Finding a Literary Agent

A magnifying glass lying on an open book
Photo by Ethan M. on Unsplash

A good author/literary agent relationship can be as potent and rewarding as a good marriage. Find the right person for your opus, and your literary agent could become a career-long partner.

Literary Resources

Jane Friedman's (no relation) fulsome post How to Find a Literary Agent for Your Book provides wisdom on the who, why, and how of the process. As she points out, good literary agents have a deep understanding of the publishing world and wide-ranging contacts and sometimes can help an author think more clearly about the book's focus, thereby helping them better assess the right publishing house.

Most agents seek clients who are writing books that will generate a large advance, and if you're writing for smaller, niche markets or have a robust author platform, you may not need a literary agent to shop your book. If you're simply seeking someone to help ensure your publishing contract covers all the bases, you might prefer to hire a good lawyer.

One path for beginning your agent search is to subscribe to Publishers Marketplace (as Friedman recommends), where you will learn about new books being published and discover the agents representing them. You might also find useful guidance on Manuscript Wish List, Duotrope, and Query Tracker (which has an unpaid option), where you can read about the specific books agents are seeking. Of course, a friend's or teacher's or mentor's recommendation to their agent is often the best way to assure your work will be read.

You might also wish to utilize some of the many other writing resources available to inform your search, including Lucinda Literary's guide to pitching your book or some of the many Authors Guild webinars.

Knowledge in Acknowledgments

One creative method is to begin by visiting your local bookstore or library or spending a day studying your own bookshelves. Which books remind you of yours? And who represented those books? Are you writing a memoir reminiscent of Cheryl Strayed's memoir, Wild? Like the vast majority of her fellow authors, Strayed gushes gratitude in the book's acknowledgments: “Thank you to my agent Janet Silver, and also to her colleagues at the Zachary Shuster Harmsworth Agency. Janet, you are my friend, champion, and literary kindred spirit. I will always be grateful to you for your support, smarts, and love.”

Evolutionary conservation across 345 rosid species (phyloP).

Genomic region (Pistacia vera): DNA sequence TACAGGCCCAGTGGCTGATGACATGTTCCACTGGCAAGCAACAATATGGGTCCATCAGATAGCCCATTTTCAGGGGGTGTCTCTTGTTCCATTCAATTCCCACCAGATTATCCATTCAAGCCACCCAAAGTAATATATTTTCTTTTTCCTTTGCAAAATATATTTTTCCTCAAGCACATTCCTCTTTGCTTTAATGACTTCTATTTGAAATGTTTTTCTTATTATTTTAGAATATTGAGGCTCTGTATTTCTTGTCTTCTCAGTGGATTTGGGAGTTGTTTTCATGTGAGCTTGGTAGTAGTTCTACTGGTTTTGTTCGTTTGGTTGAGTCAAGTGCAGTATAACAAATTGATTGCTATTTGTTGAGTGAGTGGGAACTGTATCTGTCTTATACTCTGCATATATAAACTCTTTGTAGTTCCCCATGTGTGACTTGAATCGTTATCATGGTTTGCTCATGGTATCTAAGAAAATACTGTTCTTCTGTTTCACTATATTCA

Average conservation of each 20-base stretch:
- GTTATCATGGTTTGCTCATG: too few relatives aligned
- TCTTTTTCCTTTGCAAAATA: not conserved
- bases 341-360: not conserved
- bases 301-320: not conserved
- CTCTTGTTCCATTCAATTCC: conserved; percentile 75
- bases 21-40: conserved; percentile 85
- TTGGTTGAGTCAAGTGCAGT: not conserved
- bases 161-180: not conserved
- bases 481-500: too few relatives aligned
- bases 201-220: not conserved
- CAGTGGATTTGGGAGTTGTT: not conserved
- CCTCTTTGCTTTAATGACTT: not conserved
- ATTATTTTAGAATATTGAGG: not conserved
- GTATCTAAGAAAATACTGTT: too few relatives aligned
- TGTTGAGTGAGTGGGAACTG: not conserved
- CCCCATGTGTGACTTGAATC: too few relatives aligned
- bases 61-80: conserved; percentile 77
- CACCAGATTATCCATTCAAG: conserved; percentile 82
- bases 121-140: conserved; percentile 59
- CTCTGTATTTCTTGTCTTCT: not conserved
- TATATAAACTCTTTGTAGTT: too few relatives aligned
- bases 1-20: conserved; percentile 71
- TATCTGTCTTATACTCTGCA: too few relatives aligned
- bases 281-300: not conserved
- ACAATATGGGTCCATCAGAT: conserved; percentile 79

Are you writing brilliant horror? When Steven King published his newest book, Fairy Tale, he also publicly mourned on Twitter the death of his longtime agent, Chuck Verrill. Talk about a happy marriage — they worked together for 40 years. King has long acknowledged Darhansoff and Verrill as his literary agency, which has posted on its website: “What we've represented in the past isn't a guarantee we're looking for more of the same, nor does it disqualify work disparate in genre or subject… BUT [my emphasis] our prior work is indication of the quality and idiosyncrasy we are seeking in new projects.”

Are you writing a potentially bestselling self-help guide, one that reminds you of Matt Paxton's Keep the Memories, Lose the Stuff? If so, Jane Dystel at Dystel, Goderich and Bourret, whom Paxton thanks in his acknowledgments, might be your agent of choice. If you discover Dystel's not taking new queries, check if someone else at her agency is. And be sure, always, to read an agency's submission guidelines.

I guarantee, many agents will ignore your queries. Many will reject you. Don't despair — being ignored and rejected is part of the author journey. There are hundreds of agents out there, and chemistry matters. And in this instance, as in marriage, chemistry is truly more art than science.

Amy Friedman

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